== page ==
Little things make a big difference for asthma sufferers
More than 9,000 people suffer from asthma in Bermuda, and more than 2,000 of those who suffered chronic attacks ended up in the hospital’s emergency ward last year.
Health Minister Patricia Gordon-Pamplin highlighted the numbers yesterday on World Asthma Day, which is observed in different ways in 80 countries world wide.
She noted the “prevalence of asthma is escalating around the world and has reached epidemic levels”.
“In Bermuda, asthma is the most common long term condition — affecting over 9,000 people. One in five children and approximately one in ten adults have asthma in Bermuda — this is one of the highest rates of asthma in the world,” she said.
“The good news is that since Open Airways started their Island-wide asthma education programme, hospital admissions for asthma have fallen by 73 percent — which must be a world record.
“The bad news is that over 2,000 people were seen in the Hospital’s emergency department last year for asthma. Each visit means asthma management has failed.”
She commended Open Airways for hosting the event, held on the steps of City Hall. Organisers distributed information on asthma and handed out free spacers and microfibre cloths. Lung function tests were offered to smokers and former smokers over the age of 40.
Ms Gordon-Pamplin emphasised that “asthma is common, disabling, disruptive, life threatening and treatable”.
The theme of World Asthma Day in Bermuda was ‘Little Things Make a Big Difference’, “which means teaching people who have asthma simple things they can do to manage their asthma, like buying a new pillow each year,” said the Minister.
Free pillows are handed out to all primary school students through the Asthma Education Programme run in all 46 schools by Open Airways, according to Liz Boden of Open Airways.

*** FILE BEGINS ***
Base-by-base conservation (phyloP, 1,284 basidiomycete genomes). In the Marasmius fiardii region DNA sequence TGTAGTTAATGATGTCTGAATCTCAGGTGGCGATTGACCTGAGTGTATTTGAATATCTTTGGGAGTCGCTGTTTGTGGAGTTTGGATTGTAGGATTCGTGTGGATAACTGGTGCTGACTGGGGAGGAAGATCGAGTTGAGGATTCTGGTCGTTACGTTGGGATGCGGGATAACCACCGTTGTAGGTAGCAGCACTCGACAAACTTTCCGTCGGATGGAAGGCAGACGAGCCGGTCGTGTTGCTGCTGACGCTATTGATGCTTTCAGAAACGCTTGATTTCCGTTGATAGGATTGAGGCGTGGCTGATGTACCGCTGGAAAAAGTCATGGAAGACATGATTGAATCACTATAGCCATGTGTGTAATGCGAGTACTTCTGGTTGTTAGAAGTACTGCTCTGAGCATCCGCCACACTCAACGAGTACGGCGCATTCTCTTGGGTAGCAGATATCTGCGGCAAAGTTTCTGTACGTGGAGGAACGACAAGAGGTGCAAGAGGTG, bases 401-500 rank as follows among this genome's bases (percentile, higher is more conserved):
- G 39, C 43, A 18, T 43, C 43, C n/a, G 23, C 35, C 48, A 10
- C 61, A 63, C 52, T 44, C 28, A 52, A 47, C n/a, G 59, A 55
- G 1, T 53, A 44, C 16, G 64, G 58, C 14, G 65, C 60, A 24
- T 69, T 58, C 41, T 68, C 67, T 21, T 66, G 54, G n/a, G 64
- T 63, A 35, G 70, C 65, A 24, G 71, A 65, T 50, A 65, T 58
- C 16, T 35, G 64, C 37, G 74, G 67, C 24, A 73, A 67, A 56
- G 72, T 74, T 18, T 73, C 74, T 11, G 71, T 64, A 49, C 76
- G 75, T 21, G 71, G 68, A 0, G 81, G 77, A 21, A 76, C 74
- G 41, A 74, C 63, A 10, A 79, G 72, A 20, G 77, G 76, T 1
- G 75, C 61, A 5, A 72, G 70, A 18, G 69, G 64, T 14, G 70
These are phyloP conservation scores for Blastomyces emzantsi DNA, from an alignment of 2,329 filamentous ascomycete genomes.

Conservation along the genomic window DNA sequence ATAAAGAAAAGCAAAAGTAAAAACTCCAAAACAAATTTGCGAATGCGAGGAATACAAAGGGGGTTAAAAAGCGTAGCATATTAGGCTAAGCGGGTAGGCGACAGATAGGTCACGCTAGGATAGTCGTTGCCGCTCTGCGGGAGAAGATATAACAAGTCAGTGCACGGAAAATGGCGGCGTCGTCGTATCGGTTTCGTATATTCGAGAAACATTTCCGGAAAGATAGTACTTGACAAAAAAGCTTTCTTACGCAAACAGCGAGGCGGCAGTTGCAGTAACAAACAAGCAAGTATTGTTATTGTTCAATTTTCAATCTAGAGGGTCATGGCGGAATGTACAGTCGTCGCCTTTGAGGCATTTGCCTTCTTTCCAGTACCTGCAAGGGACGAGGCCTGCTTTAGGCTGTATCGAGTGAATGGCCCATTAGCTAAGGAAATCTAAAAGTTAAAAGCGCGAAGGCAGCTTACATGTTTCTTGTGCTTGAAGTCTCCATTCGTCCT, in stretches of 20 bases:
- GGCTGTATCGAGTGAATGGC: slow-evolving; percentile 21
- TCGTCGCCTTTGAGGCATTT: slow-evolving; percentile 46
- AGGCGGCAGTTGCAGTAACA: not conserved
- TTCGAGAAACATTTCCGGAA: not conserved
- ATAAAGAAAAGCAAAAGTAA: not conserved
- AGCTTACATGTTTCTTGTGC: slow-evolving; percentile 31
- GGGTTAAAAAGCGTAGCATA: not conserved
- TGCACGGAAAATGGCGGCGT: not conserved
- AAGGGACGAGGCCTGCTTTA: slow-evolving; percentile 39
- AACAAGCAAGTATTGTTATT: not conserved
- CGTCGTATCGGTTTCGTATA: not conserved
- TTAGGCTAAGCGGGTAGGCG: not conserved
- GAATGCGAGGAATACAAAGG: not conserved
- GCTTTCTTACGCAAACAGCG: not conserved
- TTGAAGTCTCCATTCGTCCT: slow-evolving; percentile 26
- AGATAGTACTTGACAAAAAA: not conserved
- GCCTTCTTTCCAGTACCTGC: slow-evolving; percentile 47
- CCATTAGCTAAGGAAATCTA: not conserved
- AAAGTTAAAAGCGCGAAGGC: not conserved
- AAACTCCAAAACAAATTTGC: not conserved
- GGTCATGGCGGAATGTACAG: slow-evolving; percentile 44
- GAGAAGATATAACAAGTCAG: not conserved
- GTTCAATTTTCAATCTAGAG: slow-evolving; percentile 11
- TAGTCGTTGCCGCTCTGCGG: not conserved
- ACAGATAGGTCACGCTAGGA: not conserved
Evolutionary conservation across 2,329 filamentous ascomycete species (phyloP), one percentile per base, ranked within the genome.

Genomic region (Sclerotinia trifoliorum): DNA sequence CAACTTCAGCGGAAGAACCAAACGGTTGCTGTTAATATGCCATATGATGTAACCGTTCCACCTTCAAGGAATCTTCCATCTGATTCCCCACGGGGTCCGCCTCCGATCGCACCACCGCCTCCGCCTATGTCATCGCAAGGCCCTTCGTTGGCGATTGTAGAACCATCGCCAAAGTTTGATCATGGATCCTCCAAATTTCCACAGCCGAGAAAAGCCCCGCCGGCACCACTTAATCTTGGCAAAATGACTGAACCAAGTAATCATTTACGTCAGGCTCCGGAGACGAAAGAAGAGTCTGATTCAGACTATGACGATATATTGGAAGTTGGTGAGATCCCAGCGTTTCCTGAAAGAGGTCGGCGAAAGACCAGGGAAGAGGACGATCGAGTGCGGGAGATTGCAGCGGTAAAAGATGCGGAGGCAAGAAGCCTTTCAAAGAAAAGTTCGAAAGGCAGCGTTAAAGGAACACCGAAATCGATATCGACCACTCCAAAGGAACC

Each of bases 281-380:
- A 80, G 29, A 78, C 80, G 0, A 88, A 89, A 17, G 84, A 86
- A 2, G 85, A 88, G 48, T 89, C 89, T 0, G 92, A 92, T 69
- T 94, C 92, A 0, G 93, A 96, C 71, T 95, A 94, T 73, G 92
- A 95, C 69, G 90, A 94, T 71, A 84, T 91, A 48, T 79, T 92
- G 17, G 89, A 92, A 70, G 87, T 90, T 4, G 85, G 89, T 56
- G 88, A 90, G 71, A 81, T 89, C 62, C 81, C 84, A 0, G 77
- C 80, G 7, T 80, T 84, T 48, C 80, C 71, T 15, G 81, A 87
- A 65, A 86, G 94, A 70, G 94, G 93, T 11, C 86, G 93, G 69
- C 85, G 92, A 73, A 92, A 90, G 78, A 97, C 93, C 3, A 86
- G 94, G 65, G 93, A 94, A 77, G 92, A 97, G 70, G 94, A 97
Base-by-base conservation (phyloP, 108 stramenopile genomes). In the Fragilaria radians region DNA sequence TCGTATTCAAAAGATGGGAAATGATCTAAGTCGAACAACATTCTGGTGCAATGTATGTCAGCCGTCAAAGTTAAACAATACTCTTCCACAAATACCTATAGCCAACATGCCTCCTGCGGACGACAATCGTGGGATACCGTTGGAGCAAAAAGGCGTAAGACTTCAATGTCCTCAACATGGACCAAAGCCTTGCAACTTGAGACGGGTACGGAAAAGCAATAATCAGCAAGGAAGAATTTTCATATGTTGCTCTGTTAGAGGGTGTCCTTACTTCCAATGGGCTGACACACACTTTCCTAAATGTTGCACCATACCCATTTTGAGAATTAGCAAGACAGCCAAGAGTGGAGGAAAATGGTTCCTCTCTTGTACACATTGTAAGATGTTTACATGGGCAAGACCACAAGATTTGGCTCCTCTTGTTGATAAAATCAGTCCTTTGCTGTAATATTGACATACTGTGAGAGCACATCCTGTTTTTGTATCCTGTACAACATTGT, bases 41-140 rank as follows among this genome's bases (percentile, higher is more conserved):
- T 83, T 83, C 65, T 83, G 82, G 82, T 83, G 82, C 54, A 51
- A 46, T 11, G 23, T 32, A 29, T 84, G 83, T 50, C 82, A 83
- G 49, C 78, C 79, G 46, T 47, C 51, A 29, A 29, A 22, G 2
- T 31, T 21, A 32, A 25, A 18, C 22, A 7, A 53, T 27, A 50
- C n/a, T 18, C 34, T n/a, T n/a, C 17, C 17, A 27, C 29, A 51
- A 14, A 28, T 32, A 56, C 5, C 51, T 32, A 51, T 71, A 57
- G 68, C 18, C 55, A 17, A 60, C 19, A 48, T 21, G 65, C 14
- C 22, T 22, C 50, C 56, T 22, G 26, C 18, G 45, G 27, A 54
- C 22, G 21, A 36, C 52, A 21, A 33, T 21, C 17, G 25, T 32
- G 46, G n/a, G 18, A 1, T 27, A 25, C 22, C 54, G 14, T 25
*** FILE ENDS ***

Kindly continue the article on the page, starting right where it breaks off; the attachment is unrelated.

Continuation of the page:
“We educate the doctors and nurses to make sure that we have the very best care right here in Bermuda. We don’t need people going overseas for asthma care, we have the best asthma care right here.
“We educate the individual and their families, we educate all the schools. We provide basic equipment to make sure that everybody gets good asthma control. And I believe that Bermuda is a very special place and this is why we’re making such good headway here. If we join together we can really make a difference and help Bermuda breathe.”
Debbie Barboza, who runs the Asthma Education Centre at King Edward VII, said: “We still have a lot of work to do here in Bermuda to tackle this big problem.”
She encouraged everyone who knows someone who suffers from asthma to get in touch with the Asthma Education Centre by calling the hospital.
“They don’t need a referral, basic insurance will cover their visit and all children are free to see me. One hour of education could change your life, it might even save your life.
“Are you willing to make that investment for yourself or someone you care about? Come for asthma education.”
Jennifer Wilson, better known as ‘Nurse Jen’, was introduced as the woman who drives from one end of the Island to the other to see school students who suffer from asthma. She encouraged all those who suffer from asthma to get the facts to help manage their cases.
“Persons whose asthma management included a written asthma action plan have been shown to experience less hospitalisation, emergency room visits and days off from work and school.
“So see your doctor, get a personal asthma action plan and remember that little things really do make a big difference,” she said.